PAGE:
Story Time with Eric Brace, Peter Cooper & Thomm Jutz
If you could combine the elements of a house concert, a comedy show, a book reading and throw in a few history lessons, you’d have Eric Brace, Peter Cooper and Thomm Jutz and a hell of a good night.
That’s what happened when the three transplanted Nashvillians with ties to the local Washington D.C. area, set foot onstage at Jammin Java for two acoustic sets of stories and song.
At center stage stood Peter Cooper, the part-time musician and former music writer for The Tennessean whose new book Johnny’s Cash and Charley’s Pride just came out. Where Cooper was once used to holding a mic in front of country legends, he now awkwardly held his paperback open in his left hand, selecting passages of wit and wisdom from the book sub-titled Lasting Legends and Untold Adventures In Country Music.
The vignettes or interludes appeared on the set list as “Read.” He chose the first about Loretta Lynn. As Cooper sent out his well wishes to the hospitalized singer who had just suffered a stroke, he recalled his close encounter with the coal miner’s daughter: “You from England?” Lynn asked him. “When I went to England with Ernest Tubb, I kept meeting all these men named Peter. I told Ernest, ‘Ever since I got to England, I ain’t never seen so many Peters in all my life.’ He laughed and laughed. What do you think all that was about?” And when Cooper recalled his friendship with the great Tom T. Hall, he switched from telling stories to pull out a poem the singer had personally given him.
A few years ago, Cooper joined Eric Brace to record an album C & O Canal based on music inspired by the local D.C. acts they’d regularly see, including the Maryland band Seldom Scene which played regularly on Thursday nights at the Birchmere a few miles away. Brace spent ten years writing about music for the Washington Post and injected some local story lines into the show. He recalled how Emmylou Harris, who went to high school a county away, met Gram Parsons. It was her struggle with his death that inspired the song “Boulder To Birmingham.” It led to a powerful rendition in which, like in Herb Pedersen’s “Wait a Minute,” the three singer’s harmonies soared and completely enveloped the small space.
When he prefaced the Seldom Scene’s “Blue Ridge” recorded with Jonathan Edwards, Cooper detailed legend Jimmy Martin’s barrage of questions about what killed bluegrass. His re-enactment of Martin’s fast sputtering talk was worthy of an Audible book edition and drew lots of laughs. (The answer to Martin’s question is a three-letter word but no spoiler alerts here–you’ll have to buy the book.)
With lineage to Peter Paul and Mary, the Kingston Trio and other folk pedigree, the duo of Cooper and Brace held their own but were at their best when accompanied by Jutz’ harmonies. The soft spoken Jutz is part of the fraternity whose price of membership is the constant ribbing of the others at any given time. Cooper described Jutz as the only ex-German bluegrass star to arise out of the Black Forest.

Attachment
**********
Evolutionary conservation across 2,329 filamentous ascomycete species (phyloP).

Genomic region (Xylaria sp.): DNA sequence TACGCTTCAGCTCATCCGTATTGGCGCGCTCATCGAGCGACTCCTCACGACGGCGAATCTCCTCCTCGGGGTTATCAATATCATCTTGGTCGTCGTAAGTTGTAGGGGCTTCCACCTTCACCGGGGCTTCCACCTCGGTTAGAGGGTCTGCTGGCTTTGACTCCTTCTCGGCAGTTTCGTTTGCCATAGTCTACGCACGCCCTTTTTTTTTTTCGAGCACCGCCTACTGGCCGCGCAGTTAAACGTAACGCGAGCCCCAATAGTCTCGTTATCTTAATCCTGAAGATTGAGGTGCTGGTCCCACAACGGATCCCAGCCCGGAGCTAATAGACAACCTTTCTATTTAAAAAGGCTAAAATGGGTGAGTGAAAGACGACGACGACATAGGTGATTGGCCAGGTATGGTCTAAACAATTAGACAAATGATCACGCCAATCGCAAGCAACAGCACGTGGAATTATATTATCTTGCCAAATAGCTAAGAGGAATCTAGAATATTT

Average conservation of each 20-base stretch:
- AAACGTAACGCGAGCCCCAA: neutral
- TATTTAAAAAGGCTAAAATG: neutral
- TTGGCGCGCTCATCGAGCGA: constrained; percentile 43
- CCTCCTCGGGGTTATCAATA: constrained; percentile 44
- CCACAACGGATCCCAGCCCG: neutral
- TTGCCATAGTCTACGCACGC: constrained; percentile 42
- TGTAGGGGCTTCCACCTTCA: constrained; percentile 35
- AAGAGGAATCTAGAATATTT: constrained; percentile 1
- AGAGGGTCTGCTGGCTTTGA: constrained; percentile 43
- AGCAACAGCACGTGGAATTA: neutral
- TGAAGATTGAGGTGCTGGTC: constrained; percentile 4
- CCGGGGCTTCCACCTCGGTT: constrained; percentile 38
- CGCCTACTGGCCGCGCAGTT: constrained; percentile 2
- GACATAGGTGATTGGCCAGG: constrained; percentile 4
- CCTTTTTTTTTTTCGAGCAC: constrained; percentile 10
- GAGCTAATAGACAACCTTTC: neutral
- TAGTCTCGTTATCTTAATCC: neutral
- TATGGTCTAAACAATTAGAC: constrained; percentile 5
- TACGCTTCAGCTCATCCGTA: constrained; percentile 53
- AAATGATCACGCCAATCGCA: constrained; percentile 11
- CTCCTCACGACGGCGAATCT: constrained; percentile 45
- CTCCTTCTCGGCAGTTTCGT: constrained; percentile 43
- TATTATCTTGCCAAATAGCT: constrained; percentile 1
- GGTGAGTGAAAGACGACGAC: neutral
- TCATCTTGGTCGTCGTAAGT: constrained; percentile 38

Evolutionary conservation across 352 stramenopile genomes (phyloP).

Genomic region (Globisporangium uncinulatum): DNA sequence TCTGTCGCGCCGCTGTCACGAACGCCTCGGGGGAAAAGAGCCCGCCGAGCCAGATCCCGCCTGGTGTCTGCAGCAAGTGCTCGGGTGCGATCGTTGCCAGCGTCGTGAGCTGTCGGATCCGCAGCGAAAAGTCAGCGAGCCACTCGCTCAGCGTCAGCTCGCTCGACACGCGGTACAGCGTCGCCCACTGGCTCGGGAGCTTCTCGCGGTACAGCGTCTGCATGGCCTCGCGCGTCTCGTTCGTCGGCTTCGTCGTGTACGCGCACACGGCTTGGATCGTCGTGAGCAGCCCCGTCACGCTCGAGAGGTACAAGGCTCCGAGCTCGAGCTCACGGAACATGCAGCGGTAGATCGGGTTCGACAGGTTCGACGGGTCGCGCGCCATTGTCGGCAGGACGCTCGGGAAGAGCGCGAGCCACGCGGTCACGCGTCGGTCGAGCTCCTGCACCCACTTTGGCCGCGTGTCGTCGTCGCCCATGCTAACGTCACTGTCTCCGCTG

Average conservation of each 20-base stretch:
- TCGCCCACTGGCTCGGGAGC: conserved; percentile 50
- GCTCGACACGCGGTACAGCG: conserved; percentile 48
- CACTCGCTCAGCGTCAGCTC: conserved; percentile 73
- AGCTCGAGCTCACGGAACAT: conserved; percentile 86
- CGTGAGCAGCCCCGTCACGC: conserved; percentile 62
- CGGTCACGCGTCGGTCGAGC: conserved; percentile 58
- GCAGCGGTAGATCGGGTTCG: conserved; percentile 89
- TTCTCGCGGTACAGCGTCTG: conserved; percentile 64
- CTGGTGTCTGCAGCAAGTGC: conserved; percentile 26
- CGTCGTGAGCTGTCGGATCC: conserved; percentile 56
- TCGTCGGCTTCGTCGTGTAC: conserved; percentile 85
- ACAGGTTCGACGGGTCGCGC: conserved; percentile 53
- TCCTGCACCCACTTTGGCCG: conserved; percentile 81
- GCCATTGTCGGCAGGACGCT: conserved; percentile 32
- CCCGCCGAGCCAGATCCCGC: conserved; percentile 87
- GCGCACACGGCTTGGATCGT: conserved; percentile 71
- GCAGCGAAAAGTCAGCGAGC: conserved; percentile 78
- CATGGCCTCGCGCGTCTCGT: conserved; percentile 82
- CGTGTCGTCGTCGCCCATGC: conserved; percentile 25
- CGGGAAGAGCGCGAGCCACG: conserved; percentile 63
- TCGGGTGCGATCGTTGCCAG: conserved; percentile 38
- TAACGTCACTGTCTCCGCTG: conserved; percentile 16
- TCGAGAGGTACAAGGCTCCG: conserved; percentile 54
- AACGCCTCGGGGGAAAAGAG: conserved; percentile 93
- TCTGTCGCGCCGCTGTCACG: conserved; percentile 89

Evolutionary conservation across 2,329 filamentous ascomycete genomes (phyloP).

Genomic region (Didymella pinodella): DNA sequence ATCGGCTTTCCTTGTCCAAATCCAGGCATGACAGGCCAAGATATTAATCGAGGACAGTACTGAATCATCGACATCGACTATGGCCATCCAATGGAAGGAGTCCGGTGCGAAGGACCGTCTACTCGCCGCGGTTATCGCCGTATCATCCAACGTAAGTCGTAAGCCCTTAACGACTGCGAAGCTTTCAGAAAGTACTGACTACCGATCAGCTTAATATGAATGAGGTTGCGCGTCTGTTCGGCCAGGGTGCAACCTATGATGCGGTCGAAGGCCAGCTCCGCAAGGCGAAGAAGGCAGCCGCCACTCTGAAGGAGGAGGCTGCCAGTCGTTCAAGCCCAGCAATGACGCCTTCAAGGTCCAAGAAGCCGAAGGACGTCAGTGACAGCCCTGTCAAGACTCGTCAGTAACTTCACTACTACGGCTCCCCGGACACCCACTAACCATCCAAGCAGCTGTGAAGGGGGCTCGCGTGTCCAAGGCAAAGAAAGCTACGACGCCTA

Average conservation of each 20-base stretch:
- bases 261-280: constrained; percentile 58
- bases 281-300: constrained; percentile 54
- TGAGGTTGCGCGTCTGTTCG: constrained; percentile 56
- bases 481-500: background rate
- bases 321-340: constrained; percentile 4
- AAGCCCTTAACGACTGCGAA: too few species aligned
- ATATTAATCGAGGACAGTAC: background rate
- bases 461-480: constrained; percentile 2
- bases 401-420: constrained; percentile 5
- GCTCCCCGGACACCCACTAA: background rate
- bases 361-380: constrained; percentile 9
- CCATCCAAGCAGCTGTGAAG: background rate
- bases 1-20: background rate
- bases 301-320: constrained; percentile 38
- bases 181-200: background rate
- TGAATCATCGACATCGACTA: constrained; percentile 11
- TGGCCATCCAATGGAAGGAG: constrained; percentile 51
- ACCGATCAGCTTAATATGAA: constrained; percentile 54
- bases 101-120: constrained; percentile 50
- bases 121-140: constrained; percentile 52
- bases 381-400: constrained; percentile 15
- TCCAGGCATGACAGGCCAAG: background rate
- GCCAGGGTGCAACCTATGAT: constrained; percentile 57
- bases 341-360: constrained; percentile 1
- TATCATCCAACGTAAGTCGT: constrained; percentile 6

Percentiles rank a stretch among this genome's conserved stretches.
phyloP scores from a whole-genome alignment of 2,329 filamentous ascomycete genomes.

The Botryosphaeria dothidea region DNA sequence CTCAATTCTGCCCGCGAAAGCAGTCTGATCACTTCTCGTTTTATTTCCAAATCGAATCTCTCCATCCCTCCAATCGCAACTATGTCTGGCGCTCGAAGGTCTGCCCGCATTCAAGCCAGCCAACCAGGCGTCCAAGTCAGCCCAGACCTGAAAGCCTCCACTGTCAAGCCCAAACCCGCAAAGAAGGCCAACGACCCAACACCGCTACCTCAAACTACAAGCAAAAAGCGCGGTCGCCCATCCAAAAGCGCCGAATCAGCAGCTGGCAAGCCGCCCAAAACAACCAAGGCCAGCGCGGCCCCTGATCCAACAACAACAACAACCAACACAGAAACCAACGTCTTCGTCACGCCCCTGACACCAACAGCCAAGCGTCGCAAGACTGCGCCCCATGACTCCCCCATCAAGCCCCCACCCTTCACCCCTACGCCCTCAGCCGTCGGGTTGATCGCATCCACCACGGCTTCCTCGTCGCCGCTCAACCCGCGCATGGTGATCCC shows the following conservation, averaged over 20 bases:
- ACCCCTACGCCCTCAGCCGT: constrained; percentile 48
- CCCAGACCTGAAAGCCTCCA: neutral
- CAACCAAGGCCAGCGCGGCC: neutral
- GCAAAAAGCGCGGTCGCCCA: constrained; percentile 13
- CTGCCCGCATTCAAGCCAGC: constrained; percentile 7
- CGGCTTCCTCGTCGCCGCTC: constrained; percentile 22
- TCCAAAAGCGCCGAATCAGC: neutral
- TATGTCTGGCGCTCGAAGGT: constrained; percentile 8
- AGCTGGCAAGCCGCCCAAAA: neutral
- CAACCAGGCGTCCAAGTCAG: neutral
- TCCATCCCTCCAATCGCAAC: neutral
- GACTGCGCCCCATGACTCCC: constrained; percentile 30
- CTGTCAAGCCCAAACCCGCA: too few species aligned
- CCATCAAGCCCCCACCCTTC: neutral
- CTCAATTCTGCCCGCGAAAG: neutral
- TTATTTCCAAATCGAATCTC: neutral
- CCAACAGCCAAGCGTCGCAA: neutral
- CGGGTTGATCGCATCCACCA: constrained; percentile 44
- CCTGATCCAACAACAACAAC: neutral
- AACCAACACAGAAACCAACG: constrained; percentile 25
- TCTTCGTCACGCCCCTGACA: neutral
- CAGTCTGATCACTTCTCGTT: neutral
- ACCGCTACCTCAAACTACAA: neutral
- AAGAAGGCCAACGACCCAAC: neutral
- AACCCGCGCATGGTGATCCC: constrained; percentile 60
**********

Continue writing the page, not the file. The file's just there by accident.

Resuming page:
But when Jutz took lead vocal for “I Sang The Song,” the title song he and Cooper wrote about bluegrass legend Mac Wiseman’s life, he made everyone forget John Prine’s timeworn version that closes the album of the same name. His eloquent guitar accents were so poignant there was utter silence. It felt like you could have heard a pin drop. Jutz told the story behind the song “Cumberland River.” Co-written with John Handley, it brings to life how John Hartford liked to watch boats pass from high up in a tower he erected. The word got out about Hartford’s Mend and captains would reverently blow their horn. With the trio’s glistening harmonies, it was the soundtrack for a picturesque backdrop of southern river culture.
The friends traded barbs and tall tales in song throughout the night. Cooper took the lion’s share of ribbing for all of the recent social media generated by his book. Ironically their second set was cut short by a late night comedy show setting up in the club. The trio’s banter forced them to cut a few songs short and fast forward to the last song, Guy Clark’s “L.A.Freeway.” Cooper took us back to when he was 22 and got asked to review his very first show. That night Guy Clark made grown men cry. Tonight Cooper and Brace forgot a few lines at one point but managed to get all of the emotion right. Cooper still has a brick from the torn-down house where Clark wrote the song on the same avenue in Nashville where Brace currently lives.
At show’s end, Cooper was still signing books, sending people home to immerse themselves in the legends of Cowboy Jack Clement, Kris Kristofferson and Johnny Cash, the man who looked for Cooper’s bi-line when he picked up the Tennessean on his driveway each morning.
Brace promised to be back in a few months. He said they’d come back later in the year to play songs from their new trio album called Profiles In Courage, Frailty and Discomfort. It promised to be like we heard them tonight, just their voices and guitars.
Well, Brace quickly corrected himself, maybe the album wouldn’t be brand new by then.
But then again, the music these three play is timeless.